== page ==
1.4. Practice Redesign to Support Disease Prevention and Management of Caries

In order for teams and their sites to support risk-based disease prevention and management of ECC, a redesign of their care delivery systems was needed. Dentists, staff, patients, and families who were accustomed to conventional surgical and restorative care were educated about and guided to accept a contemporary approach that emphasizes risk assessment, individualized disease prevention, and management and maintenance of health. For example, scheduling systems, typically set up to accommodate recall preventive visits every six months as allowed by insurance, had to be adjusted to allow for more frequent preventive return visits for high caries risk patients.

Before and during the implementation of the project, senior leaders and clinical champions of each team provided training to their dental providers and staff about the DM protocol. They shared what they learned from the Learning Sessions and monthly calls on DM and QI methods with those who were involved in the day-to-day work of implementing the ECC DM protocol. Teams were expected to hold regular meetings to address questions about the protocol and care management of patients, review project progress, plan PDSAs, and institute change. Most teams chose to begin the protocol initially with a few providers, followed by spreading to additional providers over time.

2. Methods

2.1. Measurement Plan and Data Collection

In Phase 2, teams collected process and outcome measurement data for the purpose of evaluating improvement trends in care processes and patient outcomes over time. Each month, teams randomly selected 20 patient records (charts) of their ECC patients to record the results of some measures. Meanwhile, on a quarterly basis, they selected 30 charts of ECC patients to record results of other measures. The teams submitted these data to the Collaborative each month without using patient identifiers. The deidentified data were collected and managed using REDCap [18] (Research Electronic Data Capture) electronic data capture tools hosted at BCH. REDCap is a secure, web-based application designed to support data capture for research studies providing (1) an intuitive interface for validated data entry; (2) audit trails for tracking data manipulation and export procedures; (3) automated export procedures for seamless data downloads to common statistical packages; and (4) procedures for importing data from external sources. BCH staff retrieved and processed the data, screened for errors, and managed the deidentified data.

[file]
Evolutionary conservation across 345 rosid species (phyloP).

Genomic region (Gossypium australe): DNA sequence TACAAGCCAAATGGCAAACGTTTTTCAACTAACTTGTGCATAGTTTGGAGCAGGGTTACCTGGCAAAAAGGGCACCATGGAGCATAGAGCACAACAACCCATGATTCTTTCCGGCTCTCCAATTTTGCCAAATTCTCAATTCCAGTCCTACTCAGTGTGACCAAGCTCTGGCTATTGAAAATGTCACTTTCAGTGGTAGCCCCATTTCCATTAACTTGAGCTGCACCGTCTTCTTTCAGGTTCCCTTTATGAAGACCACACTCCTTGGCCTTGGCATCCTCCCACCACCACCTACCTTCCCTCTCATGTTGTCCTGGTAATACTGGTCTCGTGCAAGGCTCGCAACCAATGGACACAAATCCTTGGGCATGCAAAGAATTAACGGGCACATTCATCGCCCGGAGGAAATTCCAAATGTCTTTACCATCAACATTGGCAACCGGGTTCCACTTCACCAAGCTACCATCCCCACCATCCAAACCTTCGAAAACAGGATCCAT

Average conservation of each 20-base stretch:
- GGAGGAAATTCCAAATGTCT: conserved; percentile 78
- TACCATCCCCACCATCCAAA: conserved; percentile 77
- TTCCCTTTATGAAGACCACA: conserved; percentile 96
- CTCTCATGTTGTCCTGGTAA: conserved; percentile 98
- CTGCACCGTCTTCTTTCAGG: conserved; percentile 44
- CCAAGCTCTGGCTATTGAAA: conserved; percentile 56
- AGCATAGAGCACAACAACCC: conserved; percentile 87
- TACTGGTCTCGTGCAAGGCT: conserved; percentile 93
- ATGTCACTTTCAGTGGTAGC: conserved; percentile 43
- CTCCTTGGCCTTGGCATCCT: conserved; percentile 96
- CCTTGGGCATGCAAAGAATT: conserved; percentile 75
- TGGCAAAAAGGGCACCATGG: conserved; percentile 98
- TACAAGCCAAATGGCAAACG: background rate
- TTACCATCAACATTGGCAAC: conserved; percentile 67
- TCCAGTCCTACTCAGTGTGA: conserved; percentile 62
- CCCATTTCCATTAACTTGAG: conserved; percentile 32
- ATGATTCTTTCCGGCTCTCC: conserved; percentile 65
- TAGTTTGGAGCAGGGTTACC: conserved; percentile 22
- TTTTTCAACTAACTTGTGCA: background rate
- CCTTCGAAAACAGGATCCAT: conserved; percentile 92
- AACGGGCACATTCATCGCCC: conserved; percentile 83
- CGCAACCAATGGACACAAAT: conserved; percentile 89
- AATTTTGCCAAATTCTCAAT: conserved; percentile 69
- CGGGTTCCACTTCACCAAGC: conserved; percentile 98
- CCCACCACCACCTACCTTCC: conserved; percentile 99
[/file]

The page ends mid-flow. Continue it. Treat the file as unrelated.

Each month, run charts were produced by BCH and sent to the Collaborative staff. In turn, the Collaborative sent run charts to each team for use in monitoring progress toward improvement. During monthly Collaborative calls, trends in the run charts were reviewed. In addition, any questions and concerns from the teams were addressed by the Collaborative staff, faculty, and Improvement Advisor.

Although this Collaborative was designed as a QI initiative that aimed to identify positive trends in process and outcome measures which would signify improvements in care and outcomes, a trends analysis would not necessarily infer causality. Therefore, there was a need to compare the project outcome data to baseline data derived from historical controls (i.e., patients treated by the teams prior to the start of Phase 2). In the last several months of the Collaborative, after obtaining IRB approval, teams collected data, on the three outcomes of interest (percentage of patients with new cavitation, pain, and unplanned referrals to the OR) by randomly selecting 50 charts of their ECC patients and 50 charts of baseline historical control patients. At each site, a computer generated randomized scheme identified the potential ECC and control patients.

Qualifying ECC patients were those who had been (a) in Phase 2 for a minimum of 6 months and (b) had at least one formally scheduled preventive visit (recall visit) whereby caries charting was performed and documented. All sites reviewed their Phase 2 records (i.e. Excel spreadsheets or billing generated report) and randomly selected 50 ECC patients (one site had only 46 patients).

Qualifying historical control patients were children who were younger than 60 months of age and had (1) a history of decay; (2) at least one recall visit six months after the initial visit; and (3) a last visit that was at least six months prior to the start of the Phase 2.

For each team, a computer generated randomized scheme identified potential patients based on age and whose billing records were reviewed to determine whether they had a recall visit at least 6 months prior to the start of Phase 2. These patient records were selected for further review to determine those patients who met the qualifying criteria.